The small juncos are primarily ground feeders but in this case they are gleaning what’s left on the stump as well as what’s fallen to the snow (ground) below. They are usually the last birds of the day to visit and clean up. ANDREW MESSINGER

A dozen blue jays on top of the maple stump feeding on the days assortment of seeds, nuts and dried fruit. At times twice as many jays crowd the stump. ANDREW MESSINGER

A dozen blue jays on top of the maple stump feeding on the days assortment of seeds, nuts and dried fruit. At times twice as many jays crowd the stump. ANDREW MESSINGER

A black squirrel hunts for unshelled peanuts on the left while jays and starlings feed on and around the stump. ANDREW MESSINGER

A black squirrel hunts for unshelled peanuts on the left while jays and starlings feed on and around the stump. ANDREW MESSINGER

Even the local band of pigeons drop in from time to time. Scavengers, they will eat most of what the other birds have left behind. ANDREW MESSINGER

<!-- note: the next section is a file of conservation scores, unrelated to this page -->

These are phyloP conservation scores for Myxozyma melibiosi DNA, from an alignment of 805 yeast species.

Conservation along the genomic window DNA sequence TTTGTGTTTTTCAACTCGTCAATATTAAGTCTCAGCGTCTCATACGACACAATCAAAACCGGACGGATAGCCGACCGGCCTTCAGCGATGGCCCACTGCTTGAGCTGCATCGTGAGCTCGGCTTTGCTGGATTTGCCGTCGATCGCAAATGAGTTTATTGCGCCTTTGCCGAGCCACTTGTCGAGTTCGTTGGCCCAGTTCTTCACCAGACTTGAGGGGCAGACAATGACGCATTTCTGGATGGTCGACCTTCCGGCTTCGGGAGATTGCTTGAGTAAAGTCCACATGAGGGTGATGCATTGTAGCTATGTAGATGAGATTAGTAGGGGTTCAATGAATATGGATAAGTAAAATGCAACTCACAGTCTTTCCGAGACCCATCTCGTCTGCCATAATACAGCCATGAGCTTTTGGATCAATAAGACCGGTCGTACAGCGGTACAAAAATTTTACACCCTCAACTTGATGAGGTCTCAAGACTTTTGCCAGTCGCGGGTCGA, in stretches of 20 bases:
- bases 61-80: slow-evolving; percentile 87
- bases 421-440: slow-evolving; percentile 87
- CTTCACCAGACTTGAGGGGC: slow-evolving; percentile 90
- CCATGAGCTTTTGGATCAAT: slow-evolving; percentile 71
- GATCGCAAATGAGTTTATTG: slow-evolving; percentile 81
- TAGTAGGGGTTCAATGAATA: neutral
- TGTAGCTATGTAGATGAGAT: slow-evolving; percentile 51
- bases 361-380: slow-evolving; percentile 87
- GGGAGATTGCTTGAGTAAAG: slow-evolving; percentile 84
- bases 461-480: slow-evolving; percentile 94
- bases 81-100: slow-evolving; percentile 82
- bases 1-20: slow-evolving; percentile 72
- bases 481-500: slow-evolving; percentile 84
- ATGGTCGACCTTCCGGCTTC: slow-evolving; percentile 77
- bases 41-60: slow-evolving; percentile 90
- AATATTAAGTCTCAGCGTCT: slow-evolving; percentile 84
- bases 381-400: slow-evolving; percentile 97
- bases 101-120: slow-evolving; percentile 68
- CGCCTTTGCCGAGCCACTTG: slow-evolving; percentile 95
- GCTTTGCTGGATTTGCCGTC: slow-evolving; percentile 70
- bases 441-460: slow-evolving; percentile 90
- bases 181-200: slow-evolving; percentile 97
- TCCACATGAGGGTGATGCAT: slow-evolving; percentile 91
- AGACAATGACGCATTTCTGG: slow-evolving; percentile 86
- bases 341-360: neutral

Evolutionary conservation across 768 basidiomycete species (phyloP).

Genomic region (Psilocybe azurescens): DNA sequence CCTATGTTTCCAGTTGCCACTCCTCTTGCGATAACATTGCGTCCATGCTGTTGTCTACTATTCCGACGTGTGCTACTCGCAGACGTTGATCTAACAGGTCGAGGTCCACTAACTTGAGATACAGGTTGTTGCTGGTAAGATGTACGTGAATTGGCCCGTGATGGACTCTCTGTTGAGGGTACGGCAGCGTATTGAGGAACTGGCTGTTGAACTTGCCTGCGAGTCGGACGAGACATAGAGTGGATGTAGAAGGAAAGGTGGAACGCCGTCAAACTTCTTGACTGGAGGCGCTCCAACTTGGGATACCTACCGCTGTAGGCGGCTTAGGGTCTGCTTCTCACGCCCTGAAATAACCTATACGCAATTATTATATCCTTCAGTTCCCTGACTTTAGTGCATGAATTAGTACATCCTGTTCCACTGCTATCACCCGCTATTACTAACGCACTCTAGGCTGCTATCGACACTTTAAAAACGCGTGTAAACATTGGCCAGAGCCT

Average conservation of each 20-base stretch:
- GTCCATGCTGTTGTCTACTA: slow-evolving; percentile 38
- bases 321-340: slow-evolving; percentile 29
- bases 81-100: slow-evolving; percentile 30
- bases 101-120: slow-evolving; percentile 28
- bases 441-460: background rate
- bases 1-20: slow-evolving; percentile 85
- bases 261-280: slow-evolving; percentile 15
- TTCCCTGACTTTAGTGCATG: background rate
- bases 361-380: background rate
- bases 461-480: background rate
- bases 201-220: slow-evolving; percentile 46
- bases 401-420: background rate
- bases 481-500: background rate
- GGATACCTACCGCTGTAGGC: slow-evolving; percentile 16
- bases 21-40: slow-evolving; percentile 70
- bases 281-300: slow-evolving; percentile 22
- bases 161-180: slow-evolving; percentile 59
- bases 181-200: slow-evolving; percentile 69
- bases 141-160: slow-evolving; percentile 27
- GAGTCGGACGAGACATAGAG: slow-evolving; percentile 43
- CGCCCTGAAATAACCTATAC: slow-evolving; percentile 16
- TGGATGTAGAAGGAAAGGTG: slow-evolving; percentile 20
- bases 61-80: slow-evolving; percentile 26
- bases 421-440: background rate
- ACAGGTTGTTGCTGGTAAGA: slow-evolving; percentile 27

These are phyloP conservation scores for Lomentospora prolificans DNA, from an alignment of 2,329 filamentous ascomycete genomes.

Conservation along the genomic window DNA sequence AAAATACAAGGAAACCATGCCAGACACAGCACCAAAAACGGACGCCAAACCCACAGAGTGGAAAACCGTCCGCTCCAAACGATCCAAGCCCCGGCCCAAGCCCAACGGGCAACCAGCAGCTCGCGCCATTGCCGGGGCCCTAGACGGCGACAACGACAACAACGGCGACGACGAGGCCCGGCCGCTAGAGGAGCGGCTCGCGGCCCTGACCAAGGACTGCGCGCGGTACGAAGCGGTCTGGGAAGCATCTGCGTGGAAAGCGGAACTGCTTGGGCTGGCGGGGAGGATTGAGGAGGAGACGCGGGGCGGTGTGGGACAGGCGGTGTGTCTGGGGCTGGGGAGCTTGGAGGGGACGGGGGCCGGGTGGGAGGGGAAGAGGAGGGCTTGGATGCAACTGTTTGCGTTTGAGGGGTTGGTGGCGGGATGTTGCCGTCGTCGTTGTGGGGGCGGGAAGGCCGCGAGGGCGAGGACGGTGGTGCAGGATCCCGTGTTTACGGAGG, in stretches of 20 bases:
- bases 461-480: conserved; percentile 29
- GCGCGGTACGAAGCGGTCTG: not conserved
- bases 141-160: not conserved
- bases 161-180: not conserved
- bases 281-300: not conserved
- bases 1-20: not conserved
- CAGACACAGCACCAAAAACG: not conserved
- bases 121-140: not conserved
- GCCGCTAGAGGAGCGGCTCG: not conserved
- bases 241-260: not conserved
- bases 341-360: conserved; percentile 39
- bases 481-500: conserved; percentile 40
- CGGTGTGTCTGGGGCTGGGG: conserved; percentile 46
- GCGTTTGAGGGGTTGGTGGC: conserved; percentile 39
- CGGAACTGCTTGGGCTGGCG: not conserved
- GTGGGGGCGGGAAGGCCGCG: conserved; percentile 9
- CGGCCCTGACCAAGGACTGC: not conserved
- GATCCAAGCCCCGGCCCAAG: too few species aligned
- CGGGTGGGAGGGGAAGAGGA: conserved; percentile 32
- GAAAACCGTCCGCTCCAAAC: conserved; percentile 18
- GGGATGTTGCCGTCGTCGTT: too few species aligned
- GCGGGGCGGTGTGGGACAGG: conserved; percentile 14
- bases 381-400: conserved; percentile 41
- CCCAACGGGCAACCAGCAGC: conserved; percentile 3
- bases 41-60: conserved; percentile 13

Even the local band of pigeons drop in from time to time. Scavengers, they will eat most of what the other birds have left behind. ANDREW MESSINGER

A blue jay waits impatiently a few feet from the stump while a grey squirrel sifts through the day's seed offerings for instant and longer-range gratification. ANDREW MESSINGER

A blue jay waits impatiently a few feet from the stump while a grey squirrel sifts through the day's seed offerings for instant and longer-range gratification. ANDREW MESSINGER

Autor

Hampton Gardener®

Several years ago my neighbor to the west and I decided that a large maple tree, maybe 100 years old or older, had to come down. We didn’t know exactly whose property it was on and the possibility that it was on the line resulted in a proposal. Butch had a friend who would take the tree down for $500. A deal. I would gladly come up with the $500.

In exchange, Butch would cut the logs so I could split them for firewood. What was left was a 36-inch diameter trunk about 3 feet tall. There was no way we could afford to have the stump ground down to the soil level, and I thought the stump could serve a purpose. Nope, not a pedestal for an expensive terra cotta pot.